BEIRUT

Middle East

Egypt summons Qatar envoy amid row over Brotherhood

  • Former Emir of Qatar Sheik Hamad bin Khalifa al-Thani, front left, and Nasser Al-Khelaifi, chairman of the Paris Saint-Germain football team, front right, during a semifinal match between Germany's Peter Gojowczyk and Spain's Rafael Nadal in Qatar Open tennis tournament in Doha, Qatar, Friday, Jan. 3, 2014. (AP Photo/Osama Faisal)

CAIRO: Egypt's foreign ministry said it summoned Qatar's ambassador on Saturday to protest Doha's criticism of the military-installed government's crackdown on the Muslim Brotherhood.

Relations between the countries deteriorated with the Egyptian military's overthrow of president Mohamed Morsi and subsequent deadly crackdown on his Muslim Brotherhood movement, which Qatar backs.

Al-Jazeera television, based in Qatar, has also incensed Egypt's government with its coverage of a police crackdown on persistent Brotherhood protests since Morsi's overthrow in July.

"The Qatari ambassador was summoned over a statement by the Qatari foreign ministry," foreign ministry spokesman Badr Abdelatty told AFP.

Late Friday, the Qatari foreign ministry condemned deadly clashes between police and Muslim Brotherhood protesters across Egypt, which killed at least 17 people.

Qatar said it was "concerned by the increase in casualties from the crackdown on protests."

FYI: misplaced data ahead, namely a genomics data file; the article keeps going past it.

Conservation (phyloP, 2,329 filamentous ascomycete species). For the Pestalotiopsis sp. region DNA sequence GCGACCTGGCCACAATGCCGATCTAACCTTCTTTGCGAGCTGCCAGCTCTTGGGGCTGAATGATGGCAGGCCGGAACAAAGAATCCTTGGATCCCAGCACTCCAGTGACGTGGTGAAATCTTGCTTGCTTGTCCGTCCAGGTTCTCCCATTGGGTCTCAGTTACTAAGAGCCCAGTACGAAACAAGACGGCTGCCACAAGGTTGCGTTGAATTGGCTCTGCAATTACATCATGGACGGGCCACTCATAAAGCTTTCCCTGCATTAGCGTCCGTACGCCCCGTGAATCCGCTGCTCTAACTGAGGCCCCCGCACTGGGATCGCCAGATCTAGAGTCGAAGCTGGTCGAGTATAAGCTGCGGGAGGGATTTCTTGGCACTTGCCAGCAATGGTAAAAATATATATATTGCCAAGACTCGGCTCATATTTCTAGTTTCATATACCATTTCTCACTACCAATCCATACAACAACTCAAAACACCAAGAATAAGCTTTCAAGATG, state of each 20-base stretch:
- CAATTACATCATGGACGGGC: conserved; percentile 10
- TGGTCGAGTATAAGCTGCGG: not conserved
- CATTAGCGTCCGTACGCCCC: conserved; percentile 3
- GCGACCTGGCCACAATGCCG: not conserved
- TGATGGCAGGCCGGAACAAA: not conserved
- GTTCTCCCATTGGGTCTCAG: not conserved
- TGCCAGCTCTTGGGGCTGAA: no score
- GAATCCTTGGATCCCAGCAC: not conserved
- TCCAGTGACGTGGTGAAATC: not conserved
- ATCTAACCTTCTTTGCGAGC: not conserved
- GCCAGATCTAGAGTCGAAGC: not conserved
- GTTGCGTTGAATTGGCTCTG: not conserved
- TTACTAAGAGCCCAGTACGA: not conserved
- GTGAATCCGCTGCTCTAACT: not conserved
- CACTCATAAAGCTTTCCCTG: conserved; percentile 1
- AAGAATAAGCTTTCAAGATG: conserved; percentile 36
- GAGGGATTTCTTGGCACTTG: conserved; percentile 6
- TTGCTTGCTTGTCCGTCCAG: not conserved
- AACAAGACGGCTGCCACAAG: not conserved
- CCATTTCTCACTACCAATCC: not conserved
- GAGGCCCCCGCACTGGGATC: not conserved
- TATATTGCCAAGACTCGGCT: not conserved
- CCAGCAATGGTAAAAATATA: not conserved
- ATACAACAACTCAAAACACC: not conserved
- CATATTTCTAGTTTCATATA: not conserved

It also criticised Egypt's labelling the Brotherhood last month as a terrorist group, which tightened the screws on the beleaguered movement.

The decision was "a precursor to a shoot-to-kill policy against demonstrators," said the statement, published by the official Qatari QNA news agency.

Doha has backed the Brotherhood in several countries swept by the Arab Spring uprisings of 2011, sparking a backlash from the Islamists' opponents, who accused Qatar of using its natural gas wealth to prop up the organisation.

During Morsi's single year in power, Doha pledged billions of dollars in aid to support Egypt's battered economy, prompting accusations from Morsi's opposition that it was trying to buy influence in the highly nationalistic country.

Doha now harbours several Islamists who fled the crackdown on the Brotherhood following Morsi's overthrow, which killed more than 1,000 people in street clashes and imprisoned thousands more.

Egypt has called on Arab states to respect a 1998 counter-terrorism treaty and hand over Islamists wanted for trial.

One of them is Yousef Qaradawi, a prominent Egyptian-born cleric based in Doha.

Qaradawi faces trial with Morsi and 129 other suspects accused of involvement in jail breaks and attacks on police stations during the early 2011 uprising that toppled strongman Hosni Mubarak.

He rose to prominence through his show on Al-Jazeera, which Egypt accuses of biased coverage of the Brotherhood.

Egypt has jailed several journalists working for the media conglomerate since Morsi's overthrow, including three journalists with Al-Jazeera's English language news operation.

The broadcaster's Cairo bureau chief, Mohammed Fahmy, Australian journalist Peter Greste and producer Baher Mohamed were detained following their arrest last week in a Cairo hotel.

Fahmy has been accused of membership in the "terrorist" Brotherhood, a charge his family denies.

Police had previously raided Al-Jazeera offices in Cairo and confiscated broadcasting equipment.

 
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